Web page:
a small, brighter nucleus. The galaxy is flanked by a faint star near its northwestern side and a brighter but more distant star off the opposite side.

A yellow, 6th-magnitude star rests 48' northwest of M49. It makes an isosceles triangle with 8th-magnitude stars 1.3[degrees] north-northeast and north-northwest. NGC 4442 lies halfway between these two stars and a bit north of an imaginary line connecting them. My 105-mm scope at 28x shows an elongated galaxy with a much brighter core. At 87x I estimate dimensions of 3.4' x 1', with the galaxy tipped a smidgen north of east. The core appears slightly oval at 122x. Through my 10-inch scope at 187x, the halo is shaped much like a double-convex lens. Faint stars pin its rim south-southwest of the galaxy's nucleus and on the north side of its eastern end.

Two adorable galaxies inhabit the sky near Rho Virginis: NGC 4596 and NGC 4608. Through my 105-mm refractor at 17x, the galaxies are just tiny spots of mist. NGC 4608 is 11' west-southwest of Rho, and NGC 4596 is 19' west of its companion in a north-south zigzag of eight stars, magnitude 9 and fainter. At 87x, the galaxies look like phantom Saturns -- each a ball with faint extensions. NGC 4596's "rings" tilt east-northeast, while those of NGC 4608 are harder to see and lean north-northeast. NGC 4608 is accompanied by a faint star 1.6' west-northwest. NGC 4596's "Saturn" is embedded in a dim halo tipped northwest and has a faint star off its "south pole."

My 10-inch reflector at 187 shows that NGC 4608 has a ghostly, oval halo perpendicular to the plane of "Saturn's rings." When viewed with bright Rho outside the field of view, the halo nearly reaches the galaxy's companion star, and the ringed-planet shape spans about 1 1/2'. NGC 4596 is a bigger and brighter but blurrier-looking Saturn, with a 3 1/2'-long halo.

All the galaxies above are members of the Virgo Cluster, centered 55 million light-years from us.

For a bit of variety, let's plunge southward to Gamma ([gamma]) Virginis, also known as Porrima. From a minimum separation of 0.4" in 2005, its twin components have widened the space between them to 2.2", placing them within reach of a small telescope. These pale yellow-white suns are aligned north-south and are nicely split through my 105-mm scope at 122.

A charming asterism known as the Virgo Diamond sits 2.2[degrees] west-northwest of Porrima. Noah Brosch introduced it in the December 1991 Monthly Notices of the Royal Astronomical Society because he thought it could be an "evaporating small cluster in the Galactic halo."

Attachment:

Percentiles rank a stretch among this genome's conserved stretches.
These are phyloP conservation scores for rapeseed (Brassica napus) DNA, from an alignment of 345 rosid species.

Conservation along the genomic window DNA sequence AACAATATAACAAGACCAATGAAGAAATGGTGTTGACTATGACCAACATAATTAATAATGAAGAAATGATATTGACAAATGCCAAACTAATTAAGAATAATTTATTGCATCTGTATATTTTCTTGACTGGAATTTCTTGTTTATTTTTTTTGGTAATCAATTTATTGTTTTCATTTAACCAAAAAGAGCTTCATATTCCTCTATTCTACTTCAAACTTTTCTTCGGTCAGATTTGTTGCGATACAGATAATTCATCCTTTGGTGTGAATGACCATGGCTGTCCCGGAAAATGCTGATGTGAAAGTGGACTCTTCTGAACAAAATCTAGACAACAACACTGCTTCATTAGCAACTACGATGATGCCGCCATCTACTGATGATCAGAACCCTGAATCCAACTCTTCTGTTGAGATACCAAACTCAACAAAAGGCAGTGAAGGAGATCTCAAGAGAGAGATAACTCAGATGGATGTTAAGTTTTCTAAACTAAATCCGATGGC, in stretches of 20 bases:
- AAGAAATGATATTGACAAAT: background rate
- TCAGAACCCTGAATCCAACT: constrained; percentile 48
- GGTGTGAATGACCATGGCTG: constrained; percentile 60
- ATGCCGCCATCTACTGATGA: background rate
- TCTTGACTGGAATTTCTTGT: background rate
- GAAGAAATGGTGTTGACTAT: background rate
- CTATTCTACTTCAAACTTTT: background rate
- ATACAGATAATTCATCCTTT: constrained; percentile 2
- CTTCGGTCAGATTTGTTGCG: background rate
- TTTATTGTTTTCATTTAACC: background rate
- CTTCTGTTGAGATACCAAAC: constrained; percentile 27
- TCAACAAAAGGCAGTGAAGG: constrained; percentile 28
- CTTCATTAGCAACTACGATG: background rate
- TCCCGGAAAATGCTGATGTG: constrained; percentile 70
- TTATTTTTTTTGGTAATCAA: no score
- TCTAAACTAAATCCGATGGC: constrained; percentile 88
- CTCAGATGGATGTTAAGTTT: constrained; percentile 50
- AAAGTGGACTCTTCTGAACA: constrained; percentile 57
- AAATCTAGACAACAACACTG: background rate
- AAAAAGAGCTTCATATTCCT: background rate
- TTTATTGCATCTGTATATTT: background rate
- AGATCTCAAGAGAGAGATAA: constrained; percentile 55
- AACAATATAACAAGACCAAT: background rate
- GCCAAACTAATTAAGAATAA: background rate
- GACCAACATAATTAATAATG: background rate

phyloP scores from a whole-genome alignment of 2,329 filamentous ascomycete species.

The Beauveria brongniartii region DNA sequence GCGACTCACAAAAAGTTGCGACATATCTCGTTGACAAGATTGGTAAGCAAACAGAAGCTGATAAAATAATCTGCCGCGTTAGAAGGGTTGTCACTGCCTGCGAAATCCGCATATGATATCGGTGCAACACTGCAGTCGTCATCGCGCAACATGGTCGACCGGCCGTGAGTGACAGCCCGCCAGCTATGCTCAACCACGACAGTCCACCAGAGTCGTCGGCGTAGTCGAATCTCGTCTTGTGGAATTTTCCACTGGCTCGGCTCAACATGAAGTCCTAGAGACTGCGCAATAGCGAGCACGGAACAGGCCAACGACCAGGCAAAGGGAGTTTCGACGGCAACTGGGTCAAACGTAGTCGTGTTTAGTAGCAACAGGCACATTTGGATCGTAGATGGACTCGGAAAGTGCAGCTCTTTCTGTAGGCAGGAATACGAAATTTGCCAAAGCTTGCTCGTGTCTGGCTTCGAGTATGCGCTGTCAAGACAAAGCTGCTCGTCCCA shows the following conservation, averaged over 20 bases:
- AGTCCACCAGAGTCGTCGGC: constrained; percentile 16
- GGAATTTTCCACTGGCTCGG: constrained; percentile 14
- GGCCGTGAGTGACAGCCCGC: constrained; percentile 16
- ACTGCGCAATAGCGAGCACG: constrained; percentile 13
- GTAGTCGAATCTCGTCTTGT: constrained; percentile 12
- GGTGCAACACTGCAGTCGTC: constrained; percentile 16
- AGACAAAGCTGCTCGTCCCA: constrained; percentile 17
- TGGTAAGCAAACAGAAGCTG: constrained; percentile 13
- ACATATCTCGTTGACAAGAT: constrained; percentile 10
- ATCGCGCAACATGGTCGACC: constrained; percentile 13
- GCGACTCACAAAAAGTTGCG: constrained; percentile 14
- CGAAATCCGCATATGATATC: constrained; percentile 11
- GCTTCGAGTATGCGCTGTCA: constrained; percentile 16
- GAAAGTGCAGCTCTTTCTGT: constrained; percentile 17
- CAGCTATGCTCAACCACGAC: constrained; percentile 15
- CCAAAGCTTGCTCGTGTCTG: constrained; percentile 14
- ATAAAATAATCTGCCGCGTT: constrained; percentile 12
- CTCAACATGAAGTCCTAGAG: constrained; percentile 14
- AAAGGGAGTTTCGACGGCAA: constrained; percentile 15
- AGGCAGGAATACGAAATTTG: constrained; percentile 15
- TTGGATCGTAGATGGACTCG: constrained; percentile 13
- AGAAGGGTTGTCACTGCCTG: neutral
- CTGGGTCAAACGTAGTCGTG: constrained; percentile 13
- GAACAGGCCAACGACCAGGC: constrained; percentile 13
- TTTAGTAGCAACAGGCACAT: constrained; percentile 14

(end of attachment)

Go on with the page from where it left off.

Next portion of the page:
Through my 130-mm refractor at 23, the Virgo Diamond is a teensy fuzzspot. I can just see four stars marking the corners of a square at 63, and they show quite nicely at 117. At 164 the western star blossoms into a close pair, better appreciated at 234, with the dimmer star east-southeast of the primary. Although most, and possibly all, of its components are now thought to be physically unrelated, this Diamond is a pretty little gem with which to end our tour.

Sue French welcomes your comments at

Galaxies and Stars in South-Central Virgo

Object             Magnitude  Size/Sep.     RA             Dec.
Messier    Galaxy        8.4     9.4' x    12h  +8[degrees] 00'
49                                 8.3'  29.8m
NGC        Galaxy        9.7     7.2' x    12h  +7[degrees] 42'
4526                               2.4'  34.1m
NGC        Galaxy       10.0  7.1 x 5.0    12h  +8[degrees] 12'
4535                                     34.3m
Struve   Multiple  8.1, 9.1,      128",    12h   +7[degrees] 27
1658         star       10.5       2.7"  35.1m
NGC        Galaxy       10.9     3.8' x    12h   +7[degrees] 15
4570                               1.1'  36.9m
NGC        Galaxy        9.6  6.9 x 5.0    12h   +7[degrees] 19
4365                                     24.5m
NGC        Galaxy       10.4  4.6 x 1.8    12h   +9[degrees] 48
4442                                     28.1m
NGC        Galaxy       10.4  4.0 x 3.0    12h  +10[degrees] 11
4596                                     39.9m
NGC        Galaxy       11.0  3.2 x 2.7    12h     +10[degrees]
4608                                     41.2m              09'
Porrima    Double   3.5, 3.5       2.2"    12h  -1[degrees] 27'
             star                        41.7m
Virgo    Asterism       10.4        0.8    12h  -0[degrees] 39'
Diamond                                  33.3m

Angular sizes and separations are from recent catalogs. Visually,
an object's size is often smaller than the cataloged value and
varies according to the aperture and magnification of the
viewing instrument. Right ascension and declination are
for equinox 2000.0.
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Title Annotation:Wonders, Deep-Sky; Messier 49
Publication:Sky & Telescope
Geographic Code:1USA
Date:Apr 1, 2014